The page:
“No, in that case, don’t apply for those foreign funds!”

In 2007, City Mayor Zahir proposed to the Bamiyan Peace Committee ( a UN-facilitated government and non-governmental peace building committee headed by the Bamiyan Provincial Governor Dr Sarobi ) to build a 1134 square meter Peace Park within Bamiyan City.

From the Peace Park site, you can see the Bamiyan Buddhas which were destroyed by the Taliban. These Buddhist structures were built more than 1800 years ago and though Bamiyan locals are all Muslims, they were dismayed at the loss of this heritage.

Also seen in another direction is the City of Gholghola. ‘Gholghola’ means ‘noise’, said to be the noise made by the screams of the ancient city’s inhabitants as they were being slaughtered by the raiding hordes of Genghis Khan. Genghis was taking revenge for Metiken, his favorite grandson who was killed earlier in a Bamiyan battle.

Bamiyan City is a fascinating, historical crossroads whose atmosphere holds both hurt and hope.

Can Afghans develop a single-street city and its environs? No? Size-wise, it’s merely a ­­­2 km-long street lined on both sides by mud-brick haggling shops and chair-less tea-houses.

The main Buddha statue, though ‘artilleried’ beyond recognition, tells the stone-silent Central Asian story that humans in every age build their culture with their own hands, and build it well. Surrounding the original 53 meter tall statue are other smaller statues and a natural system of caves where monks and pilgrims stayed and came to worship.

Human civilizations do not lose their ancient skill of community building, unless the skill is deliberately quenched or subdued.

Ahmed Rashid talked about Afghanistan being a ‘rentier’ state in the book Taliban, ‘rentier’ alluding to a state almost totally dependant on foreign help. This un-natural dependence has become so ingrained and extreme that Afghans joke about it. You can hear the regretful damage done to their proud Afghan spirit. “Nowadays, to construct our own latrines, we also have to submit project proposals to foreigners.”

Suddenly, after centuries of resilient survival under rather harsh conditions, Afghans can’t make latrines in which to relief themselves! Yes, Afghans are poor but latrines have always been hand-built at practically no cost, constructed out of free bricks made from the ample, free indigenous soil, the same earth-bound way the caves were hewn out of rock!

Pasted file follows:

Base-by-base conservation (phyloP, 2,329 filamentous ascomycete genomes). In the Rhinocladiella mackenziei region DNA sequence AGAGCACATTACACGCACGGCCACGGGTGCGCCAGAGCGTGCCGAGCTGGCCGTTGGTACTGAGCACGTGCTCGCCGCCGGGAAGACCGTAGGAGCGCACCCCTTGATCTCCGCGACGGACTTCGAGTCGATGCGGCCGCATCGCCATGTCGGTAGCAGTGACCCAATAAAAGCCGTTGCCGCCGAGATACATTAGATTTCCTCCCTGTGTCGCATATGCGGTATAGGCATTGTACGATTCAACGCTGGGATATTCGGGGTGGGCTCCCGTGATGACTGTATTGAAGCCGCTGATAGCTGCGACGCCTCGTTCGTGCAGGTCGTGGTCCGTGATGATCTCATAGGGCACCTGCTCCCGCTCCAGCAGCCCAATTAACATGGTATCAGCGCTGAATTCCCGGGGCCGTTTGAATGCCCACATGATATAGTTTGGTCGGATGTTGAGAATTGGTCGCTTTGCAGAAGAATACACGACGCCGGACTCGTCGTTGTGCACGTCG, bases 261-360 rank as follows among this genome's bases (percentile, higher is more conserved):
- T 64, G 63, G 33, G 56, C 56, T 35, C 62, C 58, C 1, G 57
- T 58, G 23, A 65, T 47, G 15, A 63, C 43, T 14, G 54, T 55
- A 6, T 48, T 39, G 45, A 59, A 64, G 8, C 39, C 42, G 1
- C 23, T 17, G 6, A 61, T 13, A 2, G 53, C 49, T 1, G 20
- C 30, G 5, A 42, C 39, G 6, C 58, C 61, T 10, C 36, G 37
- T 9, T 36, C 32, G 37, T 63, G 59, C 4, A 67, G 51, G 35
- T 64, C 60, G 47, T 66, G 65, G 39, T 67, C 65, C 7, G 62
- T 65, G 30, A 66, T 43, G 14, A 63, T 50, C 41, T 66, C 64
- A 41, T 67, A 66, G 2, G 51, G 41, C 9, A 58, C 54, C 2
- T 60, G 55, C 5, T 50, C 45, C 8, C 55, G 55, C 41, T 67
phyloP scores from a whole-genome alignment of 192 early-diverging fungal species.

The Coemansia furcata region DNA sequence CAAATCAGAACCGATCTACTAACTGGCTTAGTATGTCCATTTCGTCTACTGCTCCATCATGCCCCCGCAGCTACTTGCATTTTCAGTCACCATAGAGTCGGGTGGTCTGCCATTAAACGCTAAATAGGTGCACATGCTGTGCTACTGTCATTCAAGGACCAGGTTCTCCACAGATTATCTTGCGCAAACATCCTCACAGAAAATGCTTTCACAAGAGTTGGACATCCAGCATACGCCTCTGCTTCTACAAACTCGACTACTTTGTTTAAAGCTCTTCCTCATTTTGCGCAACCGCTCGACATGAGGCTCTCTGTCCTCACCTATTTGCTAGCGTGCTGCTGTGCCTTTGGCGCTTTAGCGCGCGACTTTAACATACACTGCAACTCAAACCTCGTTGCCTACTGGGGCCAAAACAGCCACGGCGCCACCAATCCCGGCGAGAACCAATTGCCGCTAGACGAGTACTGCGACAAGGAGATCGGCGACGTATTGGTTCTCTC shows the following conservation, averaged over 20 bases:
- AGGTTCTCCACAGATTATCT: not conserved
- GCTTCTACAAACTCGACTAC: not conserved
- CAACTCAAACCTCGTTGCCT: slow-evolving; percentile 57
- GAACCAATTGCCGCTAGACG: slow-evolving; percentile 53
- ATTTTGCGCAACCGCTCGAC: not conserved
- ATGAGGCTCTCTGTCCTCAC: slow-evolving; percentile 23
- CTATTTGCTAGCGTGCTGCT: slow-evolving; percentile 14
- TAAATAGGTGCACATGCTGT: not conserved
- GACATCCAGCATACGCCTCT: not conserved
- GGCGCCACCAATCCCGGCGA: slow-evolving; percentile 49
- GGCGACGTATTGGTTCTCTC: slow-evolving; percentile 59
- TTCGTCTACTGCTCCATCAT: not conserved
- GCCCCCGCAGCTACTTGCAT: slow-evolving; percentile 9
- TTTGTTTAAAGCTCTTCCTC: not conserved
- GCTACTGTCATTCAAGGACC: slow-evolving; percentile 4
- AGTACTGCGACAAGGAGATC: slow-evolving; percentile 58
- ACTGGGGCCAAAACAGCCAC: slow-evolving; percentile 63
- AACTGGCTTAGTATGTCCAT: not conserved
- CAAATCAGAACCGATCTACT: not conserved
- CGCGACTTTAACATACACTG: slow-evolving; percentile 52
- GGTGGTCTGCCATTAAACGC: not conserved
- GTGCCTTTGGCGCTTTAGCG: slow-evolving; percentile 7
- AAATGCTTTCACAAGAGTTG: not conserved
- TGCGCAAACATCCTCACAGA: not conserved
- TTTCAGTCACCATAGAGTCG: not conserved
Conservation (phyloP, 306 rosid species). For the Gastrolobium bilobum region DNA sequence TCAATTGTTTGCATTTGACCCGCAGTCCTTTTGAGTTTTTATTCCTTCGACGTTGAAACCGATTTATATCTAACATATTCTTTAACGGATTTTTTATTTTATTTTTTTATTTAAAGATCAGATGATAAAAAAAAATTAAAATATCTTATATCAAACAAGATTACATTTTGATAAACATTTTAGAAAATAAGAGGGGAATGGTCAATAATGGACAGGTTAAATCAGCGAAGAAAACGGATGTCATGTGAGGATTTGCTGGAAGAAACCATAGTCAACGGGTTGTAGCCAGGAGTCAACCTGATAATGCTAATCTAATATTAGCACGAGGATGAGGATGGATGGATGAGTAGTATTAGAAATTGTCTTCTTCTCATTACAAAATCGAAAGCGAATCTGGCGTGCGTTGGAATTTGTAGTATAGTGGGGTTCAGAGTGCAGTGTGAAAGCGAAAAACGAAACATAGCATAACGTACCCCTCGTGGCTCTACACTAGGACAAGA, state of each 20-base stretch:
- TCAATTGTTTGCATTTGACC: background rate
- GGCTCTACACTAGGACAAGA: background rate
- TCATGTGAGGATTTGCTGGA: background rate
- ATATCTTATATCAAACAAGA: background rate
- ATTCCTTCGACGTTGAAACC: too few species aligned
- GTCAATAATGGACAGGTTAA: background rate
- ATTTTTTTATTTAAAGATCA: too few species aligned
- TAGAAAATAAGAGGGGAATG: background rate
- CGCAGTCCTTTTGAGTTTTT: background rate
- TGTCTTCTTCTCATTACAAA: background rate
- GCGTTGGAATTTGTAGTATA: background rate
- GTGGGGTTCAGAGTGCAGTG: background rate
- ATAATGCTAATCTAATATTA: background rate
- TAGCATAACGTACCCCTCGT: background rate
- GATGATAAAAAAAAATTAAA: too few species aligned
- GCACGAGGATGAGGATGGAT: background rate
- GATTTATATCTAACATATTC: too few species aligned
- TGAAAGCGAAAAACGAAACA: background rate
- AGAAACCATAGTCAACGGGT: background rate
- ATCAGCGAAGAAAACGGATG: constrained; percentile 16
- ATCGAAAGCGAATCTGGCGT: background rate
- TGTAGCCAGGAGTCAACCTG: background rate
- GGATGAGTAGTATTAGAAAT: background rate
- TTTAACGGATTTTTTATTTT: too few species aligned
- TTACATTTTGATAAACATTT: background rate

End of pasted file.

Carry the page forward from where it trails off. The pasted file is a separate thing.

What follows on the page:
This self-effacing laugh at themselves is an unwilling protest that something important within them has been taken away.

Many of the Afghan youth I work with, emulating their adults, genuinely believe that ‘without foreign money and help, we cannot do anything. We just can’t!”

So, as ‘conventional wisdom’ would dictate, there were NO questions asked about how the proposed Peace Park would be built. Like for every other public Afghan development, proposals written in English (rather than in their equally beautiful Dari) would be handed to foreign donors and if ‘successfully’ approved, there would be funds for the Park’s construction and perhaps ‘extra dollars’ for a few personal pockets too.

Basically, if there’s no foreign money, there’ll be no local park.

So, the government-allocated Peace Park site remained its un-cultivable rocky, neglected self, for more than a year.

bamiyan-peace-park-site

Bamiyan Peace Park in August 2008

Then, in July 2008, college youth involved in a peace workshop took an interest in the yet ‘un-seen and un-funded’ Park. On their behalf, I suggested to the Peace Committee that as this was just a small park, it should be a Park built entirely by the people of Bamiyan.

“Please, we have to be realistic!”

“Aren’t you aware that there’s not a single public structure in Bamiyan that is not foreign-stamped?”

“Er…we don’t have the capacity to be self-sufficient.”

“We can’t do it!”

I felt that a different kind of proposal needed to be heard by local and foreign committee members alike, that the dignity of Afghans whom I love needed space, needed room.

So, in Dari, I persuaded, “Please understand that I’m not antagonistic towards foreigners. I can’t be. I’m a foreigner myself. But we should try to make this Park a Park built by the people! How about mobilizing village councils to contribute in various ways? How about the private or civil sectors? ”

Thankfully, Dr Sarobi, the only female Governor in Afghanistan, despite her doubts, was willing to try. “Let’s invite the private sector to consider funding the building of this Park.”

In September 2008, Dr Sarobi officiated at the Park’s ground-breaking ceremony. Agricultural soil was donated by the naturalized Afghan-Japanese boss of a local hotel. 2 of the bigger local construction companies sent their graders for leveling the soil. Bamiyan volunteer youth came, wielding shovels to help with the leveling.